Compliments. They can be exciting, uplifting, insulting, awkward and weird. They can make you feel a range of emotions, including indifference. They can even make you unwittingly support capitalism.
Yeah, I went there.
Maybe you’ve noticed it from others, maybe you’ve noticed it in yourself, maybe you’ve never noticed it and maybe I’m a bit off my rocker for thinking it’s worth noticing, BUT, have you ever noticed that sometimes a compliment is immediately responded to with a recommendation or testimonial for a business? I love your necklace! I got it at Smart Set. You look great in that dress! Thanks, I found it in Value Village. Great haircut! I got it done at Sally’s salon down the street.
This pattern of responses works to accomplish a few things. Most of which are troubling.
#1 Deflection – Yes, it can be hard to take a compliment; to accept that someone sees something positive, interesting or beautiful about your appearance and that pointing it out is not only ok but justified. Deflecting a compliment by attributing it to something beyond yourself allows you to accept the compliment as valid without requiring that you let it change your self-image positively. It’s a tool – an effective one at that, but it seems somehow unfortunate. I mean, people compliment each other for all sorts of reasons, one of which is because they generally like you and want to show that they notice and appreciate you. Since we never truly know what happens in other people’s minds, why not choose to believe that people like and appreciate you? If they want to know where you got something, they’ll ask you.
#2 Individualistic Pragmatism – A compliment is clearly all about being practical and so clearly the only practical response involves promoting an action that will end in tangible results i.e. acquiring the desirable object or service. Unpractical, relationship-oriented things are useless! Right? Wait.
#3 Capitalism – Buy things! Let’s all buy things together! I bought x at y store and if you buy x at y store, we can both have x together! No sharing; that is not allowed. If you like something of mine, get your own! Objects can be the source of fun and good times, but unless it’s your friend’s shop or a place you really want to support, why promote it? For that matter, why attribute the store when they likely didn’t make it themselves but instead probably are exploiting other people for profit? In fact, I think if someone ever compliments you on how you smell (thanks to some LUSH product), you should keep in mind the person’s name on the container and respond with “Someone named (insert worker’s name) made it!”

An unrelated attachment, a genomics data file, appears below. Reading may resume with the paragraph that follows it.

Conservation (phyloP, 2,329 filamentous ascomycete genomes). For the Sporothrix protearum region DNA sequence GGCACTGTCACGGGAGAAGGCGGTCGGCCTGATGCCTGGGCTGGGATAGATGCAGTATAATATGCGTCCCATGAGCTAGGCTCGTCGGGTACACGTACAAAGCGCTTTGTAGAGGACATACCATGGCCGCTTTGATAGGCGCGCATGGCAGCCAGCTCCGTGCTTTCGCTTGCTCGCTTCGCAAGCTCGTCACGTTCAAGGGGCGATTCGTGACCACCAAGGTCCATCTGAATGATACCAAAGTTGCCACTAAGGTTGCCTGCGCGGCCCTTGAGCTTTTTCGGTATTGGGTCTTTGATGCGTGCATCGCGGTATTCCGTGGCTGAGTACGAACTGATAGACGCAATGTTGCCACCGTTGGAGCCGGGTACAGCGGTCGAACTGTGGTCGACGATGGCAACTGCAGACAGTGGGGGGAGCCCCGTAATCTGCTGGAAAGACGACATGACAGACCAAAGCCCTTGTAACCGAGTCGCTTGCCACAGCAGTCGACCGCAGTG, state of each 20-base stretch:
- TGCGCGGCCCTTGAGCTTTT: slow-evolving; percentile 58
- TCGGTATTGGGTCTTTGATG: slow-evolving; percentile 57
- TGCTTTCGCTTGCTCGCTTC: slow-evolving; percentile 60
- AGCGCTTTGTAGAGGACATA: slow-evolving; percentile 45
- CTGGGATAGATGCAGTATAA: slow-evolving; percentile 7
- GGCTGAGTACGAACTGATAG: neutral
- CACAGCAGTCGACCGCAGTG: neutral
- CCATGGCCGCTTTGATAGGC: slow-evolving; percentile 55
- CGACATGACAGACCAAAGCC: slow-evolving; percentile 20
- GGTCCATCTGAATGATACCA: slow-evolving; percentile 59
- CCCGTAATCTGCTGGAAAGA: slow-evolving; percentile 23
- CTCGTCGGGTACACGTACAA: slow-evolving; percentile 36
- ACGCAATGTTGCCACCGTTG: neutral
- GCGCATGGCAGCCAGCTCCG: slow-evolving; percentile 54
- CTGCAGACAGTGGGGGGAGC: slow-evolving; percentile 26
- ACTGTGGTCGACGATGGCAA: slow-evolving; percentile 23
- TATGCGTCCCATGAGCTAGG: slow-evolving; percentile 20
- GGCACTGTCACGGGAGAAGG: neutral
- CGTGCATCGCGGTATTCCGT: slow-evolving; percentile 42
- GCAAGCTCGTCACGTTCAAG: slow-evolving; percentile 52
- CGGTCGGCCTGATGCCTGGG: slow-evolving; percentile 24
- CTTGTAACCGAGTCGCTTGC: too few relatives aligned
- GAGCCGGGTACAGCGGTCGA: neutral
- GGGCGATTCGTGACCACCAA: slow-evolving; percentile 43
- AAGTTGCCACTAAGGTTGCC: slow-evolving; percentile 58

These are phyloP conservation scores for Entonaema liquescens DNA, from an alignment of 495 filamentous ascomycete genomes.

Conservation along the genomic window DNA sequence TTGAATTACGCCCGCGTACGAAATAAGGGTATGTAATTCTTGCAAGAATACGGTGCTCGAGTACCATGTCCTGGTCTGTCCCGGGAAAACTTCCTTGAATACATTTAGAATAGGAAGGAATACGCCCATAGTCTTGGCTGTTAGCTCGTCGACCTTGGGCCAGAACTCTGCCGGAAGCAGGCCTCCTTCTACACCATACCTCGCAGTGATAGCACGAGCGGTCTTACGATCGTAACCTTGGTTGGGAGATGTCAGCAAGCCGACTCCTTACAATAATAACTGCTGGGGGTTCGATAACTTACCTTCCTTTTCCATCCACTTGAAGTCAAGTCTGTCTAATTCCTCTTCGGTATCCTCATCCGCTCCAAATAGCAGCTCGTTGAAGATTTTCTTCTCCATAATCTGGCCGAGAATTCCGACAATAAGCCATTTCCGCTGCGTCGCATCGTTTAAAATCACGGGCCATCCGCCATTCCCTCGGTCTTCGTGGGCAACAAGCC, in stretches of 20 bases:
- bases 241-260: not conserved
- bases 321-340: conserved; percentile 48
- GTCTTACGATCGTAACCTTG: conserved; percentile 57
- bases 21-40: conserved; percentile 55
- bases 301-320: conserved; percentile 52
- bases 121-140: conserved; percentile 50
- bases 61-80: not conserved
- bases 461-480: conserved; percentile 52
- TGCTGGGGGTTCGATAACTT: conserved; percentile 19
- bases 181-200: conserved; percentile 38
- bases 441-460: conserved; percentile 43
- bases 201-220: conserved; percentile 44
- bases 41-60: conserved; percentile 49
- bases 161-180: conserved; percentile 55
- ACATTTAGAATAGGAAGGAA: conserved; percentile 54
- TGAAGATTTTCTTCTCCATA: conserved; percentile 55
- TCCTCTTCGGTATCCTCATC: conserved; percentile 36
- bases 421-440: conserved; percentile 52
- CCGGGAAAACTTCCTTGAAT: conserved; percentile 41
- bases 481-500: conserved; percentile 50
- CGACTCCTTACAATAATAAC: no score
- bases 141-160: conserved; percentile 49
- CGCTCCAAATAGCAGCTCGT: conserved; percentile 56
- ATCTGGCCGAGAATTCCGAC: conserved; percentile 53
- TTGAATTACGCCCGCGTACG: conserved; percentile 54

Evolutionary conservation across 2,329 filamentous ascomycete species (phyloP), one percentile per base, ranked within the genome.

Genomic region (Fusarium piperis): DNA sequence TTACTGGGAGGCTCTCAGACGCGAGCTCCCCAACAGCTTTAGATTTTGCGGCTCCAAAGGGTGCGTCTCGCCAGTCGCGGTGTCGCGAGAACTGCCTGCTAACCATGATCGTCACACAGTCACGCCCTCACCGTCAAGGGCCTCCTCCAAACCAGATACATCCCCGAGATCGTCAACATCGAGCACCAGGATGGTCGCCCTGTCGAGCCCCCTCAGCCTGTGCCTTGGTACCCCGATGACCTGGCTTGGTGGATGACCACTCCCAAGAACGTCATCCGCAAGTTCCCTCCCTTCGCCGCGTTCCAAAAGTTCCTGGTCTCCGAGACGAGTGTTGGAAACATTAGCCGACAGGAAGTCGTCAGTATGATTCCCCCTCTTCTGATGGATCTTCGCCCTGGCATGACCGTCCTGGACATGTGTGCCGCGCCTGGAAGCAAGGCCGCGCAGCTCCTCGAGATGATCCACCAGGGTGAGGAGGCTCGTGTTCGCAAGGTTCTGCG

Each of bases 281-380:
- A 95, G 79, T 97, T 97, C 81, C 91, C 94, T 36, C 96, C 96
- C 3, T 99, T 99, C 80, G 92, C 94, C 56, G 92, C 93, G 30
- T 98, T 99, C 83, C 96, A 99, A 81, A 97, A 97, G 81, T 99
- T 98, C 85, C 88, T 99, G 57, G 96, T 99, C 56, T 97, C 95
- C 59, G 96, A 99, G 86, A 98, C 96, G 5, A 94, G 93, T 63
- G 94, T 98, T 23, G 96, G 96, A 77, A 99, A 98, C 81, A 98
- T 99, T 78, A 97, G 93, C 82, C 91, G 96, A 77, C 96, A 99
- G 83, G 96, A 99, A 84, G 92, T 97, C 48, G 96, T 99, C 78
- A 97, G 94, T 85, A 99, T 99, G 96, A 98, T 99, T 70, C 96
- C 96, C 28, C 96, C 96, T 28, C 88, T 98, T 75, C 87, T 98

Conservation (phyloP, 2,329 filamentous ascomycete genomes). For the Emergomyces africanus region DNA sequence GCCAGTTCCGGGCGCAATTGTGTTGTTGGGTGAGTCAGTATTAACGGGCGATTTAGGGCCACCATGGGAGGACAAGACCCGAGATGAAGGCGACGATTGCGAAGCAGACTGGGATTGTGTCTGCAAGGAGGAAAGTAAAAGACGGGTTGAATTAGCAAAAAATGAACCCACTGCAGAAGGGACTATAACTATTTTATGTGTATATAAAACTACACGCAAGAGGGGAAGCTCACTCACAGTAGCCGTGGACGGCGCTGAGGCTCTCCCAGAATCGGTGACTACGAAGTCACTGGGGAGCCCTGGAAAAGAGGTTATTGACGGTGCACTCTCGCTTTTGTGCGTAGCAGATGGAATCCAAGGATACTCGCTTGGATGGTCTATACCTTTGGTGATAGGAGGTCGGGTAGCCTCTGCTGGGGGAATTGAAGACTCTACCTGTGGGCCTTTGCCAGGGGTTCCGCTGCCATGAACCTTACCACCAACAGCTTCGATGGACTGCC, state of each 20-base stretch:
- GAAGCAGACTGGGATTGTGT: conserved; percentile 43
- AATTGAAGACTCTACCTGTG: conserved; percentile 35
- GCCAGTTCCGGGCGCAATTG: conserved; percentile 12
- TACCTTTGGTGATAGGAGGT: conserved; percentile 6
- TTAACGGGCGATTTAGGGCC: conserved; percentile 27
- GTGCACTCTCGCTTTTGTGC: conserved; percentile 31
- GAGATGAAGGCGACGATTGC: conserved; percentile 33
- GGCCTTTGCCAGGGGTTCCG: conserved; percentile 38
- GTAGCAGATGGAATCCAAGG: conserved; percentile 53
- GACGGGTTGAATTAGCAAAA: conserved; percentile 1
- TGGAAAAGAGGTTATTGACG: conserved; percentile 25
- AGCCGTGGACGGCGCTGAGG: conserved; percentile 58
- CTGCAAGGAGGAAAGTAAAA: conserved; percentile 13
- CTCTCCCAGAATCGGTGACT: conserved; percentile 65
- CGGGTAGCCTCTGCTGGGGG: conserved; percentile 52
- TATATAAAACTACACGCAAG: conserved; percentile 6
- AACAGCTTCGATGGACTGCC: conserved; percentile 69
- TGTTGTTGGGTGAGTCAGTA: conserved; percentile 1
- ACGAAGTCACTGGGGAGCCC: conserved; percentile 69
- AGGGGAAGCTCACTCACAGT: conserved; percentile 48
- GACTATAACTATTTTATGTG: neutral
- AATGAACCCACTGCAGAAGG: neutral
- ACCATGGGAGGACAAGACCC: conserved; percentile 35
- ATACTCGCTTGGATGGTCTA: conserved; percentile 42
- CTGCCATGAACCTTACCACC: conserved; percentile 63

#4 Fear of Lying by Omission – This one gets me. I think sometimes we immediately word-vomit when people compliment us so as not to be interpreted as hiding information from them, or “secret-keeping”. When I found out that omission is considered lying, I began to panic. The part of my brain that said “don’t say anything dumb or upsetting to anyone ever” had an epic battle with the part of my brain that thoroughly believed that “honesty is the best policy” and the casualties were so bad on either side, it’s hard to tell who won. As I get older, I’m beginning to rediscover the wonder and excitement of secrets and mysteries and have been less worried about lies. People believe what they want to believe and we can only truly know our own flawed perceptions of reality anyway, so what does it matter? Truth is relative and dynamic. Be mysterious if you want to be.
Do I think that responding to compliments this way is wrong? Not at all. Do I think it’s weird? Absolutely! People are weird and often times they just do things because they imitate others and generation after generation ends up repeating strange habits. I advocate for thinking about these strange habits and seeing if they need to change. I also like to think of life as a choose-your-own-adventure story that you tell yourself, so let’s not make it too dull or predictable, ok?